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Italy: Tunisian Muslims charged with beating Christian

Anja Hoffmann, executive director of the Observatory on Intolerance and Discrimination Against Christians in Europe (OIDACE), observed that “these incidents call for a firm commitment of politicians and religious leaders to safeguarding the right to freedom of religion for all, including the right to change one’s religion, as enshrined in international human rights law.”

This is correct. The persecution of Christians should be a focus of governments all across the world that have commitments to human rights and religious freedom.

“Tunisian Muslims charged with beating Christian in Italy,” by Jack Bethel, Christian Daily, April 26, 2024:

Three Muslims from Tunisia were detained this month in Italy for beating and robbing a Christian convert from Islam because he attended a church, according to a watchdog group.

The Public Prosecutor’s Office at the Court of Perugia on April 13 issued the pre-trial detention orders based on aggravating circumstance of religious discrimination for the attack that took place on Nov. 12, according to the Observatory on Intolerance and Discrimination Against Christians in Europe (OIDACE).

The unidentified, 28-year-old victim reportedly told officials that, on an evening walk with a friend in the Ponte San Giovanni District of Perugia, the Muslims accused him of “frequenting the church of Christians” and then threatened, beat and kicked him. The Christian broke free and escaped after the assailants tore a necklace from him.

The General Investigations and Special Operations Division confirmed the religious motive behind the attack, which noted that he had converted to Christianity in the past few months and attended a local Catholic church. His participation in Christian celebrations angered some Muslim Tunisians in the country, according to the division.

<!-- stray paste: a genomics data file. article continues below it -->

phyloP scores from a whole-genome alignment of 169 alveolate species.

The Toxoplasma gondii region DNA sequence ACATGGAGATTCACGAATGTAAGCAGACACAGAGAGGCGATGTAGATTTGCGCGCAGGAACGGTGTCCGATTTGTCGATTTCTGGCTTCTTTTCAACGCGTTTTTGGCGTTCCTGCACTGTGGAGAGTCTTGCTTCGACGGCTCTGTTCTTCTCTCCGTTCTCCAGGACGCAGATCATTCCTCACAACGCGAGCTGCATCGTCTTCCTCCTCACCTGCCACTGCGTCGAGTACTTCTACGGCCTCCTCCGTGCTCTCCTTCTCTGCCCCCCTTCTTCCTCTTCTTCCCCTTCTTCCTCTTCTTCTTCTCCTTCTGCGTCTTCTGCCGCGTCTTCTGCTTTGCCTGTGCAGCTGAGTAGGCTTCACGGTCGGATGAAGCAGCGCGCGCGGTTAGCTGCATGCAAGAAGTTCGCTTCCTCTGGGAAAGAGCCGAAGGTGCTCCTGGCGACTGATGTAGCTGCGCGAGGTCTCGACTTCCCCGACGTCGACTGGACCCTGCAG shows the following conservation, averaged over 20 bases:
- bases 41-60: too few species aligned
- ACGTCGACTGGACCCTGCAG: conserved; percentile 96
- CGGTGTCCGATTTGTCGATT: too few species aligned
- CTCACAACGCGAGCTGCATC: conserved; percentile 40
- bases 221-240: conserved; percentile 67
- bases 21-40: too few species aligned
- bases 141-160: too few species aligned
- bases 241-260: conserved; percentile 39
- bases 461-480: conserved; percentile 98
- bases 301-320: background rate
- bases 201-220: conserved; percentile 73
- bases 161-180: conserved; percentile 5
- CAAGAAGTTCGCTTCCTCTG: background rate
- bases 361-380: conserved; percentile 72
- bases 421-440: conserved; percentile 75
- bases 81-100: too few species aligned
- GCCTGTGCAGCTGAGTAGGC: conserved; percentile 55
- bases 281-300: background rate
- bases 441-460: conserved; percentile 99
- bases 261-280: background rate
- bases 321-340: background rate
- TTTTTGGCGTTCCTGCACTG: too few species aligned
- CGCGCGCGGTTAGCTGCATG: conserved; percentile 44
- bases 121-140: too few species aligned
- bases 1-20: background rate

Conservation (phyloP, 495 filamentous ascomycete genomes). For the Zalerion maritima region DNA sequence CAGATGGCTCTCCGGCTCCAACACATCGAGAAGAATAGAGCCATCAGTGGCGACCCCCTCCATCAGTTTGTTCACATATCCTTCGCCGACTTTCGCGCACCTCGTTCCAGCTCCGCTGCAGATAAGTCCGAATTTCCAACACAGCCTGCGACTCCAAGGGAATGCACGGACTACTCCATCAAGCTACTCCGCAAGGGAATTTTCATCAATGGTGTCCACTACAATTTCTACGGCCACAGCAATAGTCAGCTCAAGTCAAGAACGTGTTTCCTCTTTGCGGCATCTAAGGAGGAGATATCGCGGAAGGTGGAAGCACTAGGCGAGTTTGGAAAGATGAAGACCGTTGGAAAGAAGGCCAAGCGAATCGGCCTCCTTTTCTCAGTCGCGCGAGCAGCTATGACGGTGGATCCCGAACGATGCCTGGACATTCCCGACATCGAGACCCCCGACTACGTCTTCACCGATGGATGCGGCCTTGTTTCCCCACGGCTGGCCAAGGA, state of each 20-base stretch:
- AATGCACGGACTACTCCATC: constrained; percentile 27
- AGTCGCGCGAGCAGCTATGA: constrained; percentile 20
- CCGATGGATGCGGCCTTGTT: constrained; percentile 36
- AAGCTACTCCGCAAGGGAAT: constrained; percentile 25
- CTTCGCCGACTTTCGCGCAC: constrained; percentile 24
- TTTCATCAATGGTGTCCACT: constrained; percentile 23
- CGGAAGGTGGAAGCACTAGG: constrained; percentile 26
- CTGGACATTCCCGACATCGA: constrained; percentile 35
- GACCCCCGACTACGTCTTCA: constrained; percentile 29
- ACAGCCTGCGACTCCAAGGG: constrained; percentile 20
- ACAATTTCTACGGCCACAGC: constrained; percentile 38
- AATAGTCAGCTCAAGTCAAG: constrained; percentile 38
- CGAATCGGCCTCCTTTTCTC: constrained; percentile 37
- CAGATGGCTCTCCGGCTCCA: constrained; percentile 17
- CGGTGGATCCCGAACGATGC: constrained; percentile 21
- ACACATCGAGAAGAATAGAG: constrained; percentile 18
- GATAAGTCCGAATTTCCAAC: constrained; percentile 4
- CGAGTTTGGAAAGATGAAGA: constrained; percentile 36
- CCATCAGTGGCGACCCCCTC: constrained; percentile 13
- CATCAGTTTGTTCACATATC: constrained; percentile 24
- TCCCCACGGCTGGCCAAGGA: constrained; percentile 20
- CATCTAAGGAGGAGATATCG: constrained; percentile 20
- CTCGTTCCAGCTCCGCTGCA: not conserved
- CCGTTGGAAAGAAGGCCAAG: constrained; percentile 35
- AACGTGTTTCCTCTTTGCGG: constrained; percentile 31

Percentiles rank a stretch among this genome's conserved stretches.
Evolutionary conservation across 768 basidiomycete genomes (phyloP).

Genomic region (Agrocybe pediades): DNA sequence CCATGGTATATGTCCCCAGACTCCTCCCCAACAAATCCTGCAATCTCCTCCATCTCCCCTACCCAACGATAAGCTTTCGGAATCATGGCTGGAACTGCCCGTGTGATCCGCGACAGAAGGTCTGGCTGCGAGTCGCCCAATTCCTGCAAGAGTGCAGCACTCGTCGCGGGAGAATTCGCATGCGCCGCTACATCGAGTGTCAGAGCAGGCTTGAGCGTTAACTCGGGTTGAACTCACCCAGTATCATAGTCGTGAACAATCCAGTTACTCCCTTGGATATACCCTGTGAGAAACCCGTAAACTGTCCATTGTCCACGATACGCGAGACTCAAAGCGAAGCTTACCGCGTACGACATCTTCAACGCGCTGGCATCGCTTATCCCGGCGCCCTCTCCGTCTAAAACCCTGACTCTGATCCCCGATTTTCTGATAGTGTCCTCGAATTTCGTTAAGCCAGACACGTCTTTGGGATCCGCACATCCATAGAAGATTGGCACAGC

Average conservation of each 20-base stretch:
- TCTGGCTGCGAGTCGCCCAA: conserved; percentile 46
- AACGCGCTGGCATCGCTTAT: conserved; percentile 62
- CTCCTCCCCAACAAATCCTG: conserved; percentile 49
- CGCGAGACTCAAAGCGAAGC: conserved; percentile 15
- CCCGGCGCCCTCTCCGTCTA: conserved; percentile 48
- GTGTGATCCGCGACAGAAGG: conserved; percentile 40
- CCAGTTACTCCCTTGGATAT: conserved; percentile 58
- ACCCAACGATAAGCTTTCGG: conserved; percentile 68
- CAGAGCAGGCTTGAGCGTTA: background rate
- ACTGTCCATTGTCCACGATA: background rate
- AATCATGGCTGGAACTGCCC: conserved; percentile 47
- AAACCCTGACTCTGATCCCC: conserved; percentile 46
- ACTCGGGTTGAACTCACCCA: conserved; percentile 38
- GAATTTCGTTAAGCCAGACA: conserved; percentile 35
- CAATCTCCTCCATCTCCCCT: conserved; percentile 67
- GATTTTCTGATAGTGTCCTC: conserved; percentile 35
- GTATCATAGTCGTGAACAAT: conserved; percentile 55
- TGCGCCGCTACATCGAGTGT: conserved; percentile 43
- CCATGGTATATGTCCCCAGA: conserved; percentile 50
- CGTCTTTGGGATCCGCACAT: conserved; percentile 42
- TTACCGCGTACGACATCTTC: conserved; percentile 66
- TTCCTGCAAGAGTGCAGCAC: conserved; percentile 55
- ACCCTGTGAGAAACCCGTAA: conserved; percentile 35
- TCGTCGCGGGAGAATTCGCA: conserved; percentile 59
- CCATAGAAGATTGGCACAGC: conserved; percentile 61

Italian news site ANSA reported a hospital source saying at that time that the injuries would take a month to heal. The victim, a legal immigrant, complained to the police after receiving hospital treatment.

The three Muslims were reportedly remanded to custody because of the seriousness of the alleged offenses, previous police records and the risk factor of further attacks.

The suspects remain under investigation for issuing threats, personal injury and robbery committed with the aggravating circumstance of religious discrimination, according to the OIDACE.

Two of the original assailants allegedly approached the Christian in a shop within the same neighborhood just five days later, Nov. 17. They demanded that he withdraw the police complaint and stop attending “the Catholic church.”

A Wider Problem

Anja Hoffmann, OIDACE executive director, said that “apostasy” is punishable by death under sharia (Islamic law).

Converts in parts of Muslim communities in Europe face “widespread rejection and hostility,” she said.

“Converts with a Muslim background are, therefore, the group of Christians most likely to experience verbal aggression and even physical violence in Europe,” Hoffmann told Christian Daily International. “This problem has become particularly visible during the refugee crisis, leading to human rights organizations and politicians across Europe to call for measures, including separate housing, due to reports of discrimination and violent aggressions against Christian converts in asylum shelters.”

Countries with high migration rates such as Italy are especially affected by these issues, Hoffmann said.

“These incidents call for a firm commitment of politicians and religious leaders to safeguarding the right to freedom of religion for all, including the right to change one’s religion, as enshrined in international human rights law,” she said….

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